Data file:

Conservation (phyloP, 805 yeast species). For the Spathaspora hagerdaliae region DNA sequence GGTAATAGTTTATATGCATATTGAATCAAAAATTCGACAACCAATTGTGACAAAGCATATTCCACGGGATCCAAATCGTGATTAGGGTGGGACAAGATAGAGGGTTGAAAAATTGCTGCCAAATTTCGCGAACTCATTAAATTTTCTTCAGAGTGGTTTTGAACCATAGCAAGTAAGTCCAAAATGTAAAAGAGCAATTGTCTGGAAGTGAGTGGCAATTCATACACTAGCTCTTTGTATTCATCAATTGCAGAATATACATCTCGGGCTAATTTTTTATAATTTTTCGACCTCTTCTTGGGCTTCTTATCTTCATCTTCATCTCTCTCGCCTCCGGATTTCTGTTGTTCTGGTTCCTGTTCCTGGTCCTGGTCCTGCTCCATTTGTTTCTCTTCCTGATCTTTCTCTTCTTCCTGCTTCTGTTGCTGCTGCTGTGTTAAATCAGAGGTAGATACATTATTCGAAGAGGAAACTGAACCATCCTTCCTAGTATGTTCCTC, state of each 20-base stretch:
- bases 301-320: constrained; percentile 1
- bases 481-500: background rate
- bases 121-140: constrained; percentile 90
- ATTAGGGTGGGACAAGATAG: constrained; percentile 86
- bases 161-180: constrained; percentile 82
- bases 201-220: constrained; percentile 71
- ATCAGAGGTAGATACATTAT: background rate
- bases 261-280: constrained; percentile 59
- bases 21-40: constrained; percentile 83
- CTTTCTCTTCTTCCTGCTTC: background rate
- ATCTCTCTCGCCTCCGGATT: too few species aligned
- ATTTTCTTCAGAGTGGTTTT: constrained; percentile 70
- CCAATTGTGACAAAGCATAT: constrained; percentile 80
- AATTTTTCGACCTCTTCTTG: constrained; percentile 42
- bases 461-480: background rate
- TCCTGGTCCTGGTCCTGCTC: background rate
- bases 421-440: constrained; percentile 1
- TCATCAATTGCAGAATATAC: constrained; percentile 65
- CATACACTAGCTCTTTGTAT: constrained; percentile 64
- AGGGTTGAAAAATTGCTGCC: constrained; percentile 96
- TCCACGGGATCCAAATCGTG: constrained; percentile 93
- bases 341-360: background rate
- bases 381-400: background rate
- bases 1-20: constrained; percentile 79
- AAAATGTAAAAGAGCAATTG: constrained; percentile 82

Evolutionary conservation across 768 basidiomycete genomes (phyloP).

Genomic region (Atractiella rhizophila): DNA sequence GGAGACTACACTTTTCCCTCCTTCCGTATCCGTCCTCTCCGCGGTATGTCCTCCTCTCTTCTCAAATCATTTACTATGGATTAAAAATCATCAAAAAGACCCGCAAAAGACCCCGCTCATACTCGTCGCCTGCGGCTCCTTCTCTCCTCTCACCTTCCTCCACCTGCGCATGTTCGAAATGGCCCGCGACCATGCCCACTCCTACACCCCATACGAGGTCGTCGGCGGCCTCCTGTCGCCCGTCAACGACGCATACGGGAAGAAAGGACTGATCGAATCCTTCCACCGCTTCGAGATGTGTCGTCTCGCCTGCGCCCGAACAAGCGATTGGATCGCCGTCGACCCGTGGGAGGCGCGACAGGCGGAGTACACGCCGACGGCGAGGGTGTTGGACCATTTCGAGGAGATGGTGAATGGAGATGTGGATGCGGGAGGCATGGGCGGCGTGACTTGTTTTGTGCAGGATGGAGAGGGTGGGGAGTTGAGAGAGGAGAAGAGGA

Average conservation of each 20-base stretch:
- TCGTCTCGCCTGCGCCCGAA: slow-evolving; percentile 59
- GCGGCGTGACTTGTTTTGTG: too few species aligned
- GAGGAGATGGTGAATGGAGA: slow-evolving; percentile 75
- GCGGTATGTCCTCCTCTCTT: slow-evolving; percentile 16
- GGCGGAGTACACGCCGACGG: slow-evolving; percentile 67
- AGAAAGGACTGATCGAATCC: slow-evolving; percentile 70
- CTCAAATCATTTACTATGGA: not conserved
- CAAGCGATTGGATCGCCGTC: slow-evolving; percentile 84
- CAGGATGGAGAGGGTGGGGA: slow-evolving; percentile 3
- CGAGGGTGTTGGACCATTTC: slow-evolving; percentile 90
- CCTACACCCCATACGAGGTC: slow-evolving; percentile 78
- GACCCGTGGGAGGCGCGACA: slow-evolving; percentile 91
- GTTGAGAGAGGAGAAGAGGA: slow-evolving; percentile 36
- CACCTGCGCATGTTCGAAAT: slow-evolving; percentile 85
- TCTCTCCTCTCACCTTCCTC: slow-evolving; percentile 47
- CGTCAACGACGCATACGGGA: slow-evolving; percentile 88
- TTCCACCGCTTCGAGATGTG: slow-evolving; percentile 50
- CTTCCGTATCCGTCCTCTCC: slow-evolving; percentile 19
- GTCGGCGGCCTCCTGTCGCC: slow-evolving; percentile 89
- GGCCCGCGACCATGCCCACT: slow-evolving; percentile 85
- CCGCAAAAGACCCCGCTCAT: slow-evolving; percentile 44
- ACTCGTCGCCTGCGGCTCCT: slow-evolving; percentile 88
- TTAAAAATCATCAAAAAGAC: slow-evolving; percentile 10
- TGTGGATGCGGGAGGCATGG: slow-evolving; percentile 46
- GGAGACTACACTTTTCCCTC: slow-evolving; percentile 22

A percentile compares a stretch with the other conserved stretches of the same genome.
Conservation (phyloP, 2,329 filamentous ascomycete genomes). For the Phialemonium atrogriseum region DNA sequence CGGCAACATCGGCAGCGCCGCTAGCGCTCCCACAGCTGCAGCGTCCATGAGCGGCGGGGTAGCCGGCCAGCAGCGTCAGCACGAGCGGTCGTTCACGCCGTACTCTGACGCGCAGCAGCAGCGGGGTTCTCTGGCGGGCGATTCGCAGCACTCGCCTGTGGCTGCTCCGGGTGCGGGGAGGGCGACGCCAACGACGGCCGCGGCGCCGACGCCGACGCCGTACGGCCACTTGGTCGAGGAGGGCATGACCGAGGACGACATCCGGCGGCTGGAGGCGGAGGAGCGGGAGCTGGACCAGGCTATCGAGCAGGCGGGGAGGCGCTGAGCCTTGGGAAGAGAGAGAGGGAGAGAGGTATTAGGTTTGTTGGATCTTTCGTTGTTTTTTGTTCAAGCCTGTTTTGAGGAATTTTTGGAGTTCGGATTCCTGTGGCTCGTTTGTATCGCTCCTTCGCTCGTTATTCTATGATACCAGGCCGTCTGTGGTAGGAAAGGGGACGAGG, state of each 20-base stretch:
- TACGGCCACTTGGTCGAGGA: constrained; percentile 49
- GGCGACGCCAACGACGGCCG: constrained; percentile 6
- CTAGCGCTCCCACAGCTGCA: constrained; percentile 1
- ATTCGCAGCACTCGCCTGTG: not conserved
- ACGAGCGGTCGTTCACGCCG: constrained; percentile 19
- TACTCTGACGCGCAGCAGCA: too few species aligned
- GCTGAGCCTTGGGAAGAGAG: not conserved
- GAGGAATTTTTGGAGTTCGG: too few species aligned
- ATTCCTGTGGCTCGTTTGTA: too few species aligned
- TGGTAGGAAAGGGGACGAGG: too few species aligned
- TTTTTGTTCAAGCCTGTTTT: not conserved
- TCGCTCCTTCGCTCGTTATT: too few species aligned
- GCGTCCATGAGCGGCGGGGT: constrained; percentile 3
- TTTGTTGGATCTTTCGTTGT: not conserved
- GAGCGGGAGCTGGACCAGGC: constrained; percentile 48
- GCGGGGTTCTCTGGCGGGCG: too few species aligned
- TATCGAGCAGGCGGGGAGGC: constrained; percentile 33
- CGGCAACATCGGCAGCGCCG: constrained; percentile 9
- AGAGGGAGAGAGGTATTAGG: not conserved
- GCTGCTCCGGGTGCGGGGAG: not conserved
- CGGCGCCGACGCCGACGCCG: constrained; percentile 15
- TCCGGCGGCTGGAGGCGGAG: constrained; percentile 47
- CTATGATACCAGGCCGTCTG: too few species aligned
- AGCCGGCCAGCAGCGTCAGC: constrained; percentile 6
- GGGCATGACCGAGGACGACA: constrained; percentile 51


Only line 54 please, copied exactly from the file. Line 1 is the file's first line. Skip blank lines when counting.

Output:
- GGAGACTACACTTTTCCCTC: slow-evolving; percentile 22